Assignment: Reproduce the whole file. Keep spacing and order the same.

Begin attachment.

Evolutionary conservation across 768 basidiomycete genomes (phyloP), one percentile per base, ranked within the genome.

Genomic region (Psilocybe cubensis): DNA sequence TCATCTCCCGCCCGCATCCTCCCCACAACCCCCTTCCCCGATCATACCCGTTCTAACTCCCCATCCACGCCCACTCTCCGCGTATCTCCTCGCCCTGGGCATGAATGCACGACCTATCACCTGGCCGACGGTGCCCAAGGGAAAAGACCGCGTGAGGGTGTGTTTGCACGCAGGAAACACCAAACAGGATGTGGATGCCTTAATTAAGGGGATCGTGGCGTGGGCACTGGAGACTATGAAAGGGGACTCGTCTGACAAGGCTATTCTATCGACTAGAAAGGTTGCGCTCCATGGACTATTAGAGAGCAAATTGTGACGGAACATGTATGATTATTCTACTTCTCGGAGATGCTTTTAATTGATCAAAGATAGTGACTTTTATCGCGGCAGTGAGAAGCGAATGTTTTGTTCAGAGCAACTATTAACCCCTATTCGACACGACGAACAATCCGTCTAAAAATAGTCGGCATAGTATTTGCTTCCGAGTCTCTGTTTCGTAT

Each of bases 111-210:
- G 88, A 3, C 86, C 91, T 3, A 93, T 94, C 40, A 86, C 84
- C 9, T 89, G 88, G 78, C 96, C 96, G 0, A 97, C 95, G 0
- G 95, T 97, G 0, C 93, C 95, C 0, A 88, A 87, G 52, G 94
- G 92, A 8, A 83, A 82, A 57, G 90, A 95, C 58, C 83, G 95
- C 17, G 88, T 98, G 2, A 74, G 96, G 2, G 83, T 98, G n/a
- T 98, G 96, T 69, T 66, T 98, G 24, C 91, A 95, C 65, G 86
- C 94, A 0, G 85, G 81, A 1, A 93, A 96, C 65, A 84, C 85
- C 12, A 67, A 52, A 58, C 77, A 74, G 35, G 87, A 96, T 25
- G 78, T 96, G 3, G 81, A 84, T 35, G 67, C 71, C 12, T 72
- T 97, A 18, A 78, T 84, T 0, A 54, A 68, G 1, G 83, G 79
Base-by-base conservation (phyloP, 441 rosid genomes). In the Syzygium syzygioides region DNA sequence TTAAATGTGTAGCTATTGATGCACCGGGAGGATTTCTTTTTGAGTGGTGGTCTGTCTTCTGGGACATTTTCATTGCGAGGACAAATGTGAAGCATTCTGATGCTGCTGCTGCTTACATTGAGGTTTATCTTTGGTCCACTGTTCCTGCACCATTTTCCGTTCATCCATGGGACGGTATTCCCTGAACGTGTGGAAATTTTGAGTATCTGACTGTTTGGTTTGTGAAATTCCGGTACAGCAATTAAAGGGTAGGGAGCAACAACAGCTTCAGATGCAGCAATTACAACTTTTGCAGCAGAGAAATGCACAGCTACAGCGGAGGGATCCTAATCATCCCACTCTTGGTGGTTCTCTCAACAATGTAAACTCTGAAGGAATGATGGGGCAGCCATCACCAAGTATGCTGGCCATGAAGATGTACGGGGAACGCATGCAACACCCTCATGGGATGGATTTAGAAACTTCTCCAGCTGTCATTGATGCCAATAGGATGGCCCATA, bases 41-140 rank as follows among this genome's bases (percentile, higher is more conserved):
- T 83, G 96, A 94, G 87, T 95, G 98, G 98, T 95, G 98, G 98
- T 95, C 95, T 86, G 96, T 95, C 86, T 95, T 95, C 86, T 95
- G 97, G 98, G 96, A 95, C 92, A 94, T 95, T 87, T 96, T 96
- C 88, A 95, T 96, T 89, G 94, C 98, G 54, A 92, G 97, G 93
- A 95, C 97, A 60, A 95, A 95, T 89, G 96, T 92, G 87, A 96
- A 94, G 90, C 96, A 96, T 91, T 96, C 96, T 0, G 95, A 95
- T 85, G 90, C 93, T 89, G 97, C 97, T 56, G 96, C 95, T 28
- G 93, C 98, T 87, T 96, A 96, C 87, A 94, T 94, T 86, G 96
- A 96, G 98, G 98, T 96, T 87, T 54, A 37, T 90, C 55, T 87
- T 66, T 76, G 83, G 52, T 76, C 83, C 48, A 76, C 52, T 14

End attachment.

Evolutionary conservation across 768 basidiomycete genomes (phyloP), one percentile per base, ranked within the genome.

Genomic region (Psilocybe cubensis): DNA sequence TCATCTCCCGCCCGCATCCTCCCCACAACCCCCTTCCCCGATCATACCCGTTCTAACTCCCCATCCACGCCCACTCTCCGCGTATCTCCTCGCCCTGGGCATGAATGCACGACCTATCACCTGGCCGACGGTGCCCAAGGGAAAAGACCGCGTGAGGGTGTGTTTGCACGCAGGAAACACCAAACAGGATGTGGATGCCTTAATTAAGGGGATCGTGGCGTGGGCACTGGAGACTATGAAAGGGGACTCGTCTGACAAGGCTATTCTATCGACTAGAAAGGTTGCGCTCCATGGACTATTAGAGAGCAAATTGTGACGGAACATGTATGATTATTCTACTTCTCGGAGATGCTTTTAATTGATCAAAGATAGTGACTTTTATCGCGGCAGTGAGAAGCGAATGTTTTGTTCAGAGCAACTATTAACCCCTATTCGACACGACGAACAATCCGTCTAAAAATAGTCGGCATAGTATTTGCTTCCGAGTCTCTGTTTCGTAT

Each of bases 111-210:
- G 88, A 3, C 86, C 91, T 3, A 93, T 94, C 40, A 86, C 84
- C 9, T 89, G 88, G 78, C 96, C 96, G 0, A 97, C 95, G 0
- G 95, T 97, G 0, C 93, C 95, C 0, A 88, A 87, G 52, G 94
- G 92, A 8, A 83, A 82, A 57, G 90, A 95, C 58, C 83, G 95
- C 17, G 88, T 98, G 2, A 74, G 96, G 2, G 83, T 98, G n/a
- T 98, G 96, T 69, T 66, T 98, G 24, C 91, A 95, C 65, G 86
- C 94, A 0, G 85, G 81, A 1, A 93, A 96, C 65, A 84, C 85
- C 12, A 67, A 52, A 58, C 77, A 74, G 35, G 87, A 96, T 25
- G 78, T 96, G 3, G 81, A 84, T 35, G 67, C 71, C 12, T 72
- T 97, A 18, A 78, T 84, T 0, A 54, A 68, G 1, G 83, G 79
Base-by-base conservation (phyloP, 441 rosid genomes). In the Syzygium syzygioides region DNA sequence TTAAATGTGTAGCTATTGATGCACCGGGAGGATTTCTTTTTGAGTGGTGGTCTGTCTTCTGGGACATTTTCATTGCGAGGACAAATGTGAAGCATTCTGATGCTGCTGCTGCTTACATTGAGGTTTATCTTTGGTCCACTGTTCCTGCACCATTTTCCGTTCATCCATGGGACGGTATTCCCTGAACGTGTGGAAATTTTGAGTATCTGACTGTTTGGTTTGTGAAATTCCGGTACAGCAATTAAAGGGTAGGGAGCAACAACAGCTTCAGATGCAGCAATTACAACTTTTGCAGCAGAGAAATGCACAGCTACAGCGGAGGGATCCTAATCATCCCACTCTTGGTGGTTCTCTCAACAATGTAAACTCTGAAGGAATGATGGGGCAGCCATCACCAAGTATGCTGGCCATGAAGATGTACGGGGAACGCATGCAACACCCTCATGGGATGGATTTAGAAACTTCTCCAGCTGTCATTGATGCCAATAGGATGGCCCATA, bases 41-140 rank as follows among this genome's bases (percentile, higher is more conserved):
- T 83, G 96, A 94, G 87, T 95, G 98, G 98, T 95, G 98, G 98
- T 95, C 95, T 86, G 96, T 95, C 86, T 95, T 95, C 86, T 95
- G 97, G 98, G 96, A 95, C 92, A 94, T 95, T 87, T 96, T 96
- C 88, A 95, T 96, T 89, G 94, C 98, G 54, A 92, G 97, G 93
- A 95, C 97, A 60, A 95, A 95, T 89, G 96, T 92, G 87, A 96
- A 94, G 90, C 96, A 96, T 91, T 96, C 96, T 0, G 95, A 95
- T 85, G 90, C 93, T 89, G 97, C 97, T 56, G 96, C 95, T 28
- G 93, C 98, T 87, T 96, A 96, C 87, A 94, T 94, T 86, G 96
- A 96, G 98, G 98, T 96, T 87, T 54, A 37, T 90, C 55, T 87
- T 66, T 76, G 83, G 52, T 76, C 83, C 48, A 76, C 52, T 14